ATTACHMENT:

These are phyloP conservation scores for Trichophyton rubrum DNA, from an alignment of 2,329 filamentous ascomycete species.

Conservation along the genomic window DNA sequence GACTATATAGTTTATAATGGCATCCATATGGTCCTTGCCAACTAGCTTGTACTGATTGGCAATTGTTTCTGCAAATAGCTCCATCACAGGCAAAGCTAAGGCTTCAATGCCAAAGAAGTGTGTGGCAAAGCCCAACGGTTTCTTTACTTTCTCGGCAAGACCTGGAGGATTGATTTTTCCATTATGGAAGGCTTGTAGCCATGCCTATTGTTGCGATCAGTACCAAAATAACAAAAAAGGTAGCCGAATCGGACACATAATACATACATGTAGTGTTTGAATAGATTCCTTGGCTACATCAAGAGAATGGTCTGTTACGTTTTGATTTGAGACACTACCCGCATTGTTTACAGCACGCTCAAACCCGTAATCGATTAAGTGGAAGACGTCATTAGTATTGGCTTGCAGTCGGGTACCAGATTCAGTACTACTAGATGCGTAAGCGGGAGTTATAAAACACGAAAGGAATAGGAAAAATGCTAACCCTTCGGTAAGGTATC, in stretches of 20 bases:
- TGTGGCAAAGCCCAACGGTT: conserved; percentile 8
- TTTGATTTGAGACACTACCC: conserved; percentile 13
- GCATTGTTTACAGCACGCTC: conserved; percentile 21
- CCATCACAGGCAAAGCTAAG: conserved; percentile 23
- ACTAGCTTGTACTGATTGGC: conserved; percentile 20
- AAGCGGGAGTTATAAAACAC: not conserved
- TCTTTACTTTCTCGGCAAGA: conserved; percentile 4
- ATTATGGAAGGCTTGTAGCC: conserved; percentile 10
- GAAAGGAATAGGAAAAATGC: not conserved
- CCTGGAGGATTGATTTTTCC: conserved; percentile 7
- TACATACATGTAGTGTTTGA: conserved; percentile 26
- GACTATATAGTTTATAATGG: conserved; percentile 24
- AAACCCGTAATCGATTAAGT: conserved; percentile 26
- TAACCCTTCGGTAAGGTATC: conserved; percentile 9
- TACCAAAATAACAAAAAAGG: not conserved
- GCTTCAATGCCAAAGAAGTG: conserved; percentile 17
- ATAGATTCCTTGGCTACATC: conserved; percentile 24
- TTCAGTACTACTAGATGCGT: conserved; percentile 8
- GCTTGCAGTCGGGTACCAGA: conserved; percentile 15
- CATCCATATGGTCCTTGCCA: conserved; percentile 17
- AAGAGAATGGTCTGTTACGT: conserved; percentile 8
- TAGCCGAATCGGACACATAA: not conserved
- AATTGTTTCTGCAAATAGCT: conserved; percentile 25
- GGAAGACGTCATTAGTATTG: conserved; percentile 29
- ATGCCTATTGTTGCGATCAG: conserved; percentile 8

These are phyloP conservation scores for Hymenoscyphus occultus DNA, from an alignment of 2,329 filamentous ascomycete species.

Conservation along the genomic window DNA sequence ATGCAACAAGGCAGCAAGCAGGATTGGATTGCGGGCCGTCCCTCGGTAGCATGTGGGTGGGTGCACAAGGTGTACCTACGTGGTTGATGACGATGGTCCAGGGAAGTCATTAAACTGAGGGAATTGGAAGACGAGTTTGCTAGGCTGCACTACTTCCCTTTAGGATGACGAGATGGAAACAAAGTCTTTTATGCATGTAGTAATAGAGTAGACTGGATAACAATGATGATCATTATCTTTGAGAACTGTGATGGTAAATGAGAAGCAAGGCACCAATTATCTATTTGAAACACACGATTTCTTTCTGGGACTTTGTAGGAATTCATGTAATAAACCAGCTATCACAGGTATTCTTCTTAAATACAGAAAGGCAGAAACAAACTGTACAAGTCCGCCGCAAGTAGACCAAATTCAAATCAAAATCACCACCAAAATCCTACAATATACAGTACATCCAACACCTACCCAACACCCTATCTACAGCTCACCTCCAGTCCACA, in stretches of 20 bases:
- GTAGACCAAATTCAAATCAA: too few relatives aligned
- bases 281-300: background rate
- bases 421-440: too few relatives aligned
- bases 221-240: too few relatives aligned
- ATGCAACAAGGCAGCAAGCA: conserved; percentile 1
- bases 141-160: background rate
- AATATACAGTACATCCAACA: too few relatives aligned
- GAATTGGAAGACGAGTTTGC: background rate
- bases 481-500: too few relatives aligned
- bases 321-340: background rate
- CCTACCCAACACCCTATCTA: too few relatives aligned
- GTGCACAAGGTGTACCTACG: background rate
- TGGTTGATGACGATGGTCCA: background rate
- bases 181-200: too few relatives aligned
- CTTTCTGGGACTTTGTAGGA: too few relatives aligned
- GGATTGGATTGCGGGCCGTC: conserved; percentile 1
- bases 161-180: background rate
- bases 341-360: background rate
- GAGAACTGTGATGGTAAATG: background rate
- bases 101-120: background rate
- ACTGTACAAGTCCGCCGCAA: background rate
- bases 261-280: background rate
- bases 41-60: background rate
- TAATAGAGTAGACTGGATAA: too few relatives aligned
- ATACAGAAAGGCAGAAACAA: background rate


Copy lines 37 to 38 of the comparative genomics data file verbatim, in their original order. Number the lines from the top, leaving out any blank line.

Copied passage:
- GAATTGGAAGACGAGTTTGC: background rate
- bases 481-500: too few relatives aligned